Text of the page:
Tesla observed unusual signals that he later thought to have been extraterrestrial radio communications from Mars or Venus. He noted that the signals were much different than those from storms and other natural earth noise. He later recalled the signals appeared in groups of one to four clicks together. He mentioned on occasion that his inventions could be used to communicate with other planets. There are rumors that he may have even invented a Teslascope strictly for that purpose. There is much debate over what Tesla exactly encountered if anything at all. Some suggestions are that he misunderstood the new equipment he was working with or he may have been receiving natural radio signals like that of the Jovian plasma torus signals.
Tesla left Colorado Springs on January 7, 1900 and his lab was torn down and the contents contained therein were sold to pay his debts. His research in Colorado prepared him for his next project, which would be known as Wardenclyffe.
In 1900, Tesla began planning the Wardenclyffe Tower facility. He had $150,000 (of which 51% came from J. Pierpont Morgan). With the completion of the tower in June 1902, Tesla moved his lab operations in from Houston Street. Wardenclyffe Tower was eventually dismantled for scrap during World War I. In 1904, the US Patent Office reversed its decision and gave the radio patent to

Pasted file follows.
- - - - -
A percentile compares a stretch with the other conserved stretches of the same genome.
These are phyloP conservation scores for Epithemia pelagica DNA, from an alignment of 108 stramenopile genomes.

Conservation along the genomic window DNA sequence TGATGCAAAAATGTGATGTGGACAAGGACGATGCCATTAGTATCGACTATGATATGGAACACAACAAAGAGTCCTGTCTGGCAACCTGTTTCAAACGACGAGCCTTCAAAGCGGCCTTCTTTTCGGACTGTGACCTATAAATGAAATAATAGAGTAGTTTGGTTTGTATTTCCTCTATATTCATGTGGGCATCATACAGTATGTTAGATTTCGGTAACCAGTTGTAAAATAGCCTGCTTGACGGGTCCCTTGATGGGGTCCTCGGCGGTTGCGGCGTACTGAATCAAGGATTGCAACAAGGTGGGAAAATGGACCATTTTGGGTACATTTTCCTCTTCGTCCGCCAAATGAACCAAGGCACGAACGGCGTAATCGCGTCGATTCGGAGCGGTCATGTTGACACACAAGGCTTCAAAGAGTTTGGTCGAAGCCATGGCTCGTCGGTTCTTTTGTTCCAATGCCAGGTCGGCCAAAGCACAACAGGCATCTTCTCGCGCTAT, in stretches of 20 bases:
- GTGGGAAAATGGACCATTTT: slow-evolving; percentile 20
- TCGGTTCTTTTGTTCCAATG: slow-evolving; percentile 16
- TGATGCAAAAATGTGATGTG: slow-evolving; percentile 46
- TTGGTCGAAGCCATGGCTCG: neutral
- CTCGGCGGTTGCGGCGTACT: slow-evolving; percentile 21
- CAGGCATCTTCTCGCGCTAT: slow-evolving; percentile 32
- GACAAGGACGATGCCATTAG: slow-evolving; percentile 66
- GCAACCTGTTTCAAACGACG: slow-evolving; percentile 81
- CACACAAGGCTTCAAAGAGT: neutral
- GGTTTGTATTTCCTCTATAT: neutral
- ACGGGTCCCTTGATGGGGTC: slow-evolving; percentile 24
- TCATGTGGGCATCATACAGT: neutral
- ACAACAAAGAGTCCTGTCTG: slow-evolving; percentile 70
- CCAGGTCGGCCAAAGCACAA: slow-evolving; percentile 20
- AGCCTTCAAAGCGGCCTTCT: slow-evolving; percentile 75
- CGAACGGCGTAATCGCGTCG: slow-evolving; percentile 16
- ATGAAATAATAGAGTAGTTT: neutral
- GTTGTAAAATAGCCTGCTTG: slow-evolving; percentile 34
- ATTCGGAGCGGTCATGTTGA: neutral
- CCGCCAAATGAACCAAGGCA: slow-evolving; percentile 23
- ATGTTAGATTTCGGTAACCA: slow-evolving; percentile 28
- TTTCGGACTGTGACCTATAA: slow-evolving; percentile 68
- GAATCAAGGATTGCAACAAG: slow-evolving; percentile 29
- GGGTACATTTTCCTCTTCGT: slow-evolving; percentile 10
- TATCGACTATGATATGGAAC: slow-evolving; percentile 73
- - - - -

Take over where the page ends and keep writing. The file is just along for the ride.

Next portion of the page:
Guglielmo Marconi. Tesla began to fight to re-acquire the patent. On his 50th birthday in 1906, Tesla demonstrated his 200hp 16,000 rpm bladeless turbine. His bladeless turbines were tested in 1910 – 1911 at the Waterside Power Station in New York.
The Nobel Prize in Physics was awarded to Marconi for the radio in 1909. Later, Thomas Edison and Nikola Tesla were mentioned as potential laureates to share the Prize in 1915. This led to one of several Nobel Prize controversies. It is believed that neither was given the award due to their animosity toward each other and that they both continually minimized each other’s achievements and the right to win the award. Neither one ever received the Nobel Prize since the rumors, although Edison did receive one of 38 bids in 1915, and Tesla received one of 38 in 1937. Tesla unsuccessfully filed a lawsuit against Marconi in 1915 to obtain an injunction against Marconi’s patent claims.